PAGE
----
By the fall, the plants will mature and you’ll be able to tell apart the berry-less male plants from the female ones. You can remove the female plants since they are less productive and allow more space for male ones to grow.

To plant crowns in the garden, prepare the soil to a depth of at least 12 inches, removing any hard stones or weeds that you find along the way. Amend the soil with 2 to 4 inches of compost and other organic matter.

Dig 12 inches wide and 6 inches deep trenches into the ground, spaced 3 inches apart from each other. Next, create a 2-inch tall ridge of soil along the center of the trench and place the crown over the mounds, spacing them 12 to 18 inches apart. Add about 2 inches of soil to the trench to cover 2 inches of the crown from the bottom. As the crowns grow taller, add more soil to the trench, 2 inches at a time until it reaches ground level.

Once the trench is filled with soil, add mulch to prevent weeds from taking over. During the first two years of growth, offer the crop 1 to 2 inches of water each week. Since asparagus is a heavy feeder, it will also need regular nourishment to keep up production. When asparagus gardening, top dress annually with compost before shoots start appearing in spring and fertilize with an organic fertilizer around mid spring when the growth is at its maximum.

Harvest

Generally, you should wait until the third year to start harvesting the spears.

  • During the third year, only harvest a few spears for two weeks at the most and let the remaining spears develop undisturbed.
  • During the fourth year, you can harvest spears that reach 5 to 7 inches in height by cutting them with a knife just above the soil level. You can harvest for up to three weeks.
  • During the fifth year, the harvest time can extend up to six weeks.
  • Following the fifth year, you can continue harvesting the spears all through the spring, as they appear from the soil.

Storing

Asparagus spears don’t do well in storage and are best consumed fresh, within two to three days from harvest. Wash the spears with cold water and dry them before storing. Bundle the stems, wrapping them lightly with a paper towel and store them in a plastic bag before refrigerating.

Pests and Diseases

Pests

  • Asparagus beetles are a common problem with this vegetable. The insects cause spears to turn brown, ultimately defoliating the crop and diminishing harvest. Remove the beetles by hand or hose them with a strong spray of water.
  • Cutworms attack the stems of young shoots, cutting them just above the soil level. Keeping the area weed-free and removing plant debris can prevent these from finding your crop. Remove them by hand as you find them.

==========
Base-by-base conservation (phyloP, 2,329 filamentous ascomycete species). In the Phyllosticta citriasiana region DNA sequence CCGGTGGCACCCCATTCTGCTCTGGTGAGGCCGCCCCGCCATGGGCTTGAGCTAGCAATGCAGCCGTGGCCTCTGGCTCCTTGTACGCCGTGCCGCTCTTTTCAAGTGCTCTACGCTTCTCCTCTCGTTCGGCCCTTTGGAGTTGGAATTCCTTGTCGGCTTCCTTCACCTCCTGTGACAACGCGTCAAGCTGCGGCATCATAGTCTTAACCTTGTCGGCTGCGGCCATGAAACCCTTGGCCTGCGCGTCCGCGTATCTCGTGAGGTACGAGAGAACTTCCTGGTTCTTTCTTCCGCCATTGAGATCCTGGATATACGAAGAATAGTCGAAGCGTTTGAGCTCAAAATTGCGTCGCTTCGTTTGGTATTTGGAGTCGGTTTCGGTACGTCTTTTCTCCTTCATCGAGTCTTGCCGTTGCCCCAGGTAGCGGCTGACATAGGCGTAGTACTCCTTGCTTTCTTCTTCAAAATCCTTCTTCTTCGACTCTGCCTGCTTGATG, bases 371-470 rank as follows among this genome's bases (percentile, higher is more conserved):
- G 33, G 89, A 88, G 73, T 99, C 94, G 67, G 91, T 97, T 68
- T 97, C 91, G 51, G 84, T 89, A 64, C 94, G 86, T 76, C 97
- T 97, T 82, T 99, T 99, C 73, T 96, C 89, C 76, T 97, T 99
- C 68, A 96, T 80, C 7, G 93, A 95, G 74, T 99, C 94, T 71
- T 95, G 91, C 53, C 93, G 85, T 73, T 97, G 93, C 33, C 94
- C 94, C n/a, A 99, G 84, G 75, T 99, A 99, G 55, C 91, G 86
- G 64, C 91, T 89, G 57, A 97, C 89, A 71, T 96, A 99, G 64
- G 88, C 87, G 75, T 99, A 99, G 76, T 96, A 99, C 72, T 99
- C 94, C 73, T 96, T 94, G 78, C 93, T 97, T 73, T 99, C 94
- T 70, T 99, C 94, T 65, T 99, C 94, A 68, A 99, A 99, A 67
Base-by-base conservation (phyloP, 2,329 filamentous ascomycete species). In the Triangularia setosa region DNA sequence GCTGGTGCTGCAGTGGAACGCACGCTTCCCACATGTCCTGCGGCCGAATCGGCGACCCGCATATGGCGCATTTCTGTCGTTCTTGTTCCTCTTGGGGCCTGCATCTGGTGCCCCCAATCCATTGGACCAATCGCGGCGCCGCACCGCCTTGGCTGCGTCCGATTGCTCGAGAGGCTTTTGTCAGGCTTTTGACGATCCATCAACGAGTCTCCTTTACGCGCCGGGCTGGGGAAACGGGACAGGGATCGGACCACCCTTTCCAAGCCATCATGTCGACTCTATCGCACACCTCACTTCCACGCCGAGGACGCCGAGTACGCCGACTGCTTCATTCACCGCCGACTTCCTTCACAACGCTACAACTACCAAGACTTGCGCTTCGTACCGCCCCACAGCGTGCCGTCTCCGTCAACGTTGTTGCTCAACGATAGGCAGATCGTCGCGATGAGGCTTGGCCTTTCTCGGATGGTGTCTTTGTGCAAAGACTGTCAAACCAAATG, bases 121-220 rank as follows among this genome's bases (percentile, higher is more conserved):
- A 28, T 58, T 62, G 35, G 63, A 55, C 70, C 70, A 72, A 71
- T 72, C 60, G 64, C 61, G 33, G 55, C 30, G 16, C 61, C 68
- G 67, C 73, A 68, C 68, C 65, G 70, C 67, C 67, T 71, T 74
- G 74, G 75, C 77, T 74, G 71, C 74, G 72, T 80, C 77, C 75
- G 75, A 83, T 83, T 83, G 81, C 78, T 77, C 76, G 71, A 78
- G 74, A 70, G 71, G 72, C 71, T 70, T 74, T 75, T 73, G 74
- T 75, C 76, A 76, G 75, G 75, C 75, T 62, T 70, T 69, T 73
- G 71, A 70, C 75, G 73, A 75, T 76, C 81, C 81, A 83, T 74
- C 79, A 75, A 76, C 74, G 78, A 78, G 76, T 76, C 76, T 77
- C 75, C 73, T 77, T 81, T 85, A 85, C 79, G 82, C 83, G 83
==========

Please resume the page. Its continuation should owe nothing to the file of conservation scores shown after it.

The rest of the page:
Diseases

  • Asparagus Rust is a fungal disease that shows up as pale green spots on newly emerged shoots. By summer, they turn into reddish brown lesions and then black by fall. Severe infection can cause defoliation. Choosing resistant varieties, ensuring air circulation and preventing excessive moisture in the soil can help prevent the infection.

Follow the guide above and you’ll have fresh, crunchy spears to harvest in just a couple of years – homegrown asparagus are worth the wait!

Beet Gardening

Beet Gardening: How to Plant Grow and Harvest Beets

Beet gardening these tasty vegetable can seem like a love hate between you and the people you cook for. Beets, also known as “beetroots,” are a cool-season crop that prefers full sun. It is easy to grow from seed in well-prepared soil and can tolerate cold and near freezing conditions but does best with temperatures from 50°F to 65°F. They are a perfect option for spring and fall crops in northern zones or as a winter crop in zone 9 and higher. In addition to being a good table food, beets are used to make food coloring and are used as a medicinal plant.

Types & Varieties of Beetroot

Beets contain iron and are high in fiber, vitamins A and C. They come in a range of shades, shapes, and sizes, with deep red, yellow, white, or striped roots. Here are some widely used types of beetroot.

For beet gardening, It will take approximately 2 ounces of beet seeds to plant a 100 foot row that will yield about 80 pounds of roots

• The most widely known beets are red/purple. They have the bonus of being excellent storage veggies. Detroit Dark Red is a prime example – it has a maturity date of about 60 days.
• Chioggia beet has a similar flavor to standard purple beets but is a little sweeter. The skin is a vivid pink/fuchsia color, with pink and white streaks on the inside when cut open. About 54 days to maturity.
• Golden beets are somewhat less sweet than red beets and they still have a mellower, less earthy taste. Burpee’s Golden has a maturity of about 55 days.
• Bull’s Blood is a stunning heirloom of dark maroon-red leaves that give a pop of color to salads. It is quick to mature at about 45 days.